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Israel prepares responses to Russian threat over Jewish Agency

What happened: Prime Minister Yair Lapid convened an inter-ministerial committee yesterday to explore responses to Russia’s threat to close down the office of the Jewish Agency inside the country.

  • Last week the Russian Justice Ministry claimed the Jewish Agency was violating Russian law by illegally gathering information about Russian citizens and “actively working to help citizens leave who are experts in the fields of science and business, whose departure will be detrimental to the country”.
  • At yesterday’s meeting Prime Minister Lapid reaffirmed that relations with Russia are important for Israel, as is the large Jewish community in Russia. “Closing the Jewish Agency offices would be a serious event that would affect relations.”
  • Israel has decided to act on a dual path:
    • A senior legal delegation is hoping to visit Moscow and engage in dialogue with the Russian authorities. However, Russia has not yet cleared their entrance.
    • In parallel, the government will prepare for a range of diplomatic responses (see below).
  • Last week Diaspora Affairs Minister Nachman Shai implied that Israel’s stance on Ukraine was behind the Russian move: “Russian Jews will not be held hostage by the war in Ukraine. The attempt to punish the Jewish Agency for Israel’s stance on the war is deplorable and offensive.”

Background: The Jewish Agency is the largest Jewish non-profit organisation in the world. Part of its mandate is to helps Jews emigrate to Israel.

  • The agency was founded in 1929 and until Israel’s independence served as the leading representative institution.
  • During the Cold War era Jews were not allowed to emigrate. Only after the fall of the Soviet Union around a million Russians emigrated to Israel.
  • Today there remains an estimated 600,000 Jews in Russia.
  • Last year around 7,000 Jews emigrated from Russia.
  • Since the invasion of Ukraine around 16,000 immigrants have arrived from Russia.

Context of Israel-Russia relations: Former Prime Ministers Benjamin Netanyahu and Naftali Bennett cultivated a personal relationship with Russian President Vladimir Putin. Whilst Bennett attempted mediation, as Foreign Minister Lapid was far more critical of Russia, accusing them of war crimes and of “serious violation of the international order”.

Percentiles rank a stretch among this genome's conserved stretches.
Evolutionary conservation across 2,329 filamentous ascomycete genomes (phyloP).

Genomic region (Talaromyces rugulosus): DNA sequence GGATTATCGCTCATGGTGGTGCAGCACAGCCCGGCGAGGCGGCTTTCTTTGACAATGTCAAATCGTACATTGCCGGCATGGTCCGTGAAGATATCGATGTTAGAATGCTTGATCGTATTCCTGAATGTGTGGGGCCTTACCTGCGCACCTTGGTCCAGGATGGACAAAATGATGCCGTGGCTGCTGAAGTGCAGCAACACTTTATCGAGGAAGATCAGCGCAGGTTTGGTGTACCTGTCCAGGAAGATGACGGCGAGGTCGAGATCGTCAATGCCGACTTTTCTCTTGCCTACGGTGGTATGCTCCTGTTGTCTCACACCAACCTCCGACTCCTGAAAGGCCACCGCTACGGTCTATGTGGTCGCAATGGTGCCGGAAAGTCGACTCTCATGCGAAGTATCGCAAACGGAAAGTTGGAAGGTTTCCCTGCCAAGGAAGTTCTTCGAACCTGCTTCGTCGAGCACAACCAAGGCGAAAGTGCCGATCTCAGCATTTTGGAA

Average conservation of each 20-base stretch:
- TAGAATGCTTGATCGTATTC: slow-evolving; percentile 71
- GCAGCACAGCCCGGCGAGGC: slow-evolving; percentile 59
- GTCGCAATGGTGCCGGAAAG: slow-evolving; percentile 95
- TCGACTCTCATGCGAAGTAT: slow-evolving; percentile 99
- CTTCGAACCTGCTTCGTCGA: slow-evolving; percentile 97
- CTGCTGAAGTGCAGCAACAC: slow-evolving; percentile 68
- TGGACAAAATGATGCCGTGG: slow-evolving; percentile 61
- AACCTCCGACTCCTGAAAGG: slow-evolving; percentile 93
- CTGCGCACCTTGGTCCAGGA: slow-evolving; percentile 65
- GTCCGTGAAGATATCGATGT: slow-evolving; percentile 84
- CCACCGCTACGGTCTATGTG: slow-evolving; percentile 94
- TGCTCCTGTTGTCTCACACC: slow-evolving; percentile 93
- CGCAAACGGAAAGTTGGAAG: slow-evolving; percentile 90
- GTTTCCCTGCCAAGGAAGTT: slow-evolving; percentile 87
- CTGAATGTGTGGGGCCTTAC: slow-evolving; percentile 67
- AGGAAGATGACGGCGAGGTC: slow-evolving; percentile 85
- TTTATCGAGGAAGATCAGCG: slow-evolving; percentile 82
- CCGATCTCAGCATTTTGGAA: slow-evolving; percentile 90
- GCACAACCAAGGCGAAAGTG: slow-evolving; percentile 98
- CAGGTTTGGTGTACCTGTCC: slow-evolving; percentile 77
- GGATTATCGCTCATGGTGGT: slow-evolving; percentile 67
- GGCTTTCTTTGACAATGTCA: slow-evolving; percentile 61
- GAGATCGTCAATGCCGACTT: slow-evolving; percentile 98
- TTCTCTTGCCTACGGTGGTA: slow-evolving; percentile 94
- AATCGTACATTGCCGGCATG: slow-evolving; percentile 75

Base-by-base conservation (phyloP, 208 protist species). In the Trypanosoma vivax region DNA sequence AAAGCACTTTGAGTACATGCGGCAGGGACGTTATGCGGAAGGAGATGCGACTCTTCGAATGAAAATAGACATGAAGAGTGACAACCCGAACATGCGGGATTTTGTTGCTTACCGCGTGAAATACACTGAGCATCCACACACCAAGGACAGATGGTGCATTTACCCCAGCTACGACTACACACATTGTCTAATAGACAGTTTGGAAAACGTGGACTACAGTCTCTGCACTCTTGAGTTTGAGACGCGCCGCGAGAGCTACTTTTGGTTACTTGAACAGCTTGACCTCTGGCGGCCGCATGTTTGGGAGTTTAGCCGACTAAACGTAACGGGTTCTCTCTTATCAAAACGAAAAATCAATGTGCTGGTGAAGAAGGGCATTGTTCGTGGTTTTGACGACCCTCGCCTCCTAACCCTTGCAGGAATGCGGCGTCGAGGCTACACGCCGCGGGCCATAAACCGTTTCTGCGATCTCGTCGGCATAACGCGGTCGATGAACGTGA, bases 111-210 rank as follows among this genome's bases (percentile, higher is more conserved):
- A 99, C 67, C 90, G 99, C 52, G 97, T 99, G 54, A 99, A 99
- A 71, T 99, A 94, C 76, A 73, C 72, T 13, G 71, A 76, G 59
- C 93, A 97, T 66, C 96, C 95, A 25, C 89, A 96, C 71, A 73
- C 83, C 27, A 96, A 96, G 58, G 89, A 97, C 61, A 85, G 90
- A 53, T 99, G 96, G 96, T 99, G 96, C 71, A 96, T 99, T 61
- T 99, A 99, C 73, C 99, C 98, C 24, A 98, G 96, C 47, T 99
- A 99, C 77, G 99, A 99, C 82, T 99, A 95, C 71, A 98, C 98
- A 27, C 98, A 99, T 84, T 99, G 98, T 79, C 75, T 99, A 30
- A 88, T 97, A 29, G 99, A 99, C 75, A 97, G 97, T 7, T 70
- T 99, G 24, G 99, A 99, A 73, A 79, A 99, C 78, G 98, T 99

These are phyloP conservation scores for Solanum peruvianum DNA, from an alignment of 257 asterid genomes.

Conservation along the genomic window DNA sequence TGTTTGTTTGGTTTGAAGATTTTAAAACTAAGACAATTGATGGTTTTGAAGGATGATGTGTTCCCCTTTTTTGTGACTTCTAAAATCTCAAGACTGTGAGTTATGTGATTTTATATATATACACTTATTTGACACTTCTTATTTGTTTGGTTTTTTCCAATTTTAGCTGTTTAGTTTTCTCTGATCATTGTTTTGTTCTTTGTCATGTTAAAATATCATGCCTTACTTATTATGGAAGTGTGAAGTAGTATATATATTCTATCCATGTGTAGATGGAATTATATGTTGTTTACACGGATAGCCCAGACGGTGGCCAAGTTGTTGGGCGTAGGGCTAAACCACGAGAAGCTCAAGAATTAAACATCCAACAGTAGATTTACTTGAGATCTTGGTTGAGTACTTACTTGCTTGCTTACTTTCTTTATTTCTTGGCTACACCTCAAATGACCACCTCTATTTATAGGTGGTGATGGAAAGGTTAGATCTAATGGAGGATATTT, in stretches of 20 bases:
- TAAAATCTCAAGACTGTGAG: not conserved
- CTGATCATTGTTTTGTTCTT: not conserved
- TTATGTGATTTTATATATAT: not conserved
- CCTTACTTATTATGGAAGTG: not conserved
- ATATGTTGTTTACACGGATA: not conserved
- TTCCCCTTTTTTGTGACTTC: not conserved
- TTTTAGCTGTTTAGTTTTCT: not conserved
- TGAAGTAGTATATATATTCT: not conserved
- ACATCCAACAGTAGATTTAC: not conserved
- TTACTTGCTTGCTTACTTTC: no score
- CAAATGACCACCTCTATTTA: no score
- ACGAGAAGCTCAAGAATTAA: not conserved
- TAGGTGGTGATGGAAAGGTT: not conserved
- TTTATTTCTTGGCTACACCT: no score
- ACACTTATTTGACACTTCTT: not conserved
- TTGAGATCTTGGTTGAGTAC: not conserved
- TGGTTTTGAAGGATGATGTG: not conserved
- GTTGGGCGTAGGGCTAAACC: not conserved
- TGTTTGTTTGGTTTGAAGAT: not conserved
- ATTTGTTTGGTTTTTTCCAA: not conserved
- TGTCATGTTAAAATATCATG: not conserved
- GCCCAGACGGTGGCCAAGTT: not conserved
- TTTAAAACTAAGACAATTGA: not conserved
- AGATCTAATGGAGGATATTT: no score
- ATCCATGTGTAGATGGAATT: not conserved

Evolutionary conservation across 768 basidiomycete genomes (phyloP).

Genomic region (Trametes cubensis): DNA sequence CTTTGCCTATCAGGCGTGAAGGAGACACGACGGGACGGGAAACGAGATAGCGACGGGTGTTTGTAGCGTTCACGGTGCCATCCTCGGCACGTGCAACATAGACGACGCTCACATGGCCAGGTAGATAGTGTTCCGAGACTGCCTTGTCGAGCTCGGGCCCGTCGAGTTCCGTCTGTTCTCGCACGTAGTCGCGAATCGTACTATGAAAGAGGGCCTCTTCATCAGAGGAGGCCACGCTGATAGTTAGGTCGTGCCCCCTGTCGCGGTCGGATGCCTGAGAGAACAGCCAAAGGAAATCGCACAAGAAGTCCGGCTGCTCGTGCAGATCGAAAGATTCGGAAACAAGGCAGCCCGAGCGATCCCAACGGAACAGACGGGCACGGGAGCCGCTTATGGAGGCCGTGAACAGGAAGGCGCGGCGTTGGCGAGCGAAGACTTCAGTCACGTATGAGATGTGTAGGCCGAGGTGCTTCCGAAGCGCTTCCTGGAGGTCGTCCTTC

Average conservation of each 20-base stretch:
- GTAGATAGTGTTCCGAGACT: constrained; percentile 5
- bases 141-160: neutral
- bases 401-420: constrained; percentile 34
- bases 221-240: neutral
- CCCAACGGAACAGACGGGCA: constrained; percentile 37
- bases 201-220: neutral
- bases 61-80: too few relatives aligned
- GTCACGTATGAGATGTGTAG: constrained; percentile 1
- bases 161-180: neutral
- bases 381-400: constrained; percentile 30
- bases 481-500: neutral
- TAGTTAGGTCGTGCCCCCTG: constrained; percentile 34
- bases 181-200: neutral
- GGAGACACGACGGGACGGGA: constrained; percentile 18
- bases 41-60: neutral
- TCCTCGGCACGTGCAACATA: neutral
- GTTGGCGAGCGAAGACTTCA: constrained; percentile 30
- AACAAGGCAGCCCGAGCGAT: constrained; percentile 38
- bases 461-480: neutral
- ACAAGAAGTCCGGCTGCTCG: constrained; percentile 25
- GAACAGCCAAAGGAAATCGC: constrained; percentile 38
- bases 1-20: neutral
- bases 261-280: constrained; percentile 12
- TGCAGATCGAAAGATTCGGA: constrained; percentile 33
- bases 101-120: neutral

• Since becoming prime minister, he has had no direct contact with Putin. Despite receiving congratulatory calls from many world leaders, there has been no response from Moscow.
  • Following Russia’s invasion of Ukraine, Israel joined in condemning Russian aggression in the UN. They were the first country to set up a field hospital in Ukraine and sent over 100 tons of humanitarian aid. However, they stopped short of providing weapons to Ukraine.
  • Israel continues to operate against Iranian military targets inside Syria. It coordinates a ‘deconfliction mechanism’ with Russia so as to avoid inadvertently hitting any Russians on the ground. Russia has a supreme interest in maintaining its influence in Syria and the Russian Defence Ministry been increasing vocal in criticising Israeli strikes.
  • Israel’s finance ministry is looking for a solution for 57,000 Israeli-Russian pensioners to continue to receive their monthly pension (around £73 each) from Russia. Due to economic sanctions placed on international banking those payments are stuck.

What is Putin’s motivation: This is the question that no one in the Israeli government can accurately answer. Possible theories include:

  • Putin is angry at the holdup in regaining ownership of Alexander’s Courtyard.
    • This is a Russian Orthodox Church adjacent to the Church of Holy Sepulchre in the heart of Jerusalem’s Old City. In 1859, Czar Alexander II purchased the land and built the Alexander Nevsky Church. Until the Russian Revolution of 1917, the area was under the control of the Russian Imperial government and maintained its loyalty to White Russia thereafter.
    • The Church remains registered to the Russian Orthodox Church. In 2020 Netanyahu approved re-categorising ownership back to the Russian state, as a goodwill gesture following Russia’s release of Naama Issachar, an Israeli woman who was imprisoned after a small quantity of hashish was found in her backpack during a flight transfer in Moscow.
  • Putin is displeased with Israeli condemnations of his war in Ukraine.
  • Putin disapproves of Israel’s continued airstrikes in Syria.

Looking forward: A senior legal delegation is hoping to visit Moscow this week, but still requires authorisation from the Russian authorities.

  • On Thursday the Russian court will begin hearing the case to close Jewish Agency operations in Russia.

Possible Israeli responses: If the Jewish Agency is banned, there could be a range of Israeli responses:

  • Recall of the Israeli Ambassador for consultations.
  • Increase rhetoric in support of Ukraine and possibly expand assistance.
  • Deliberately holding up the transfer of the Alexander Courtyard.

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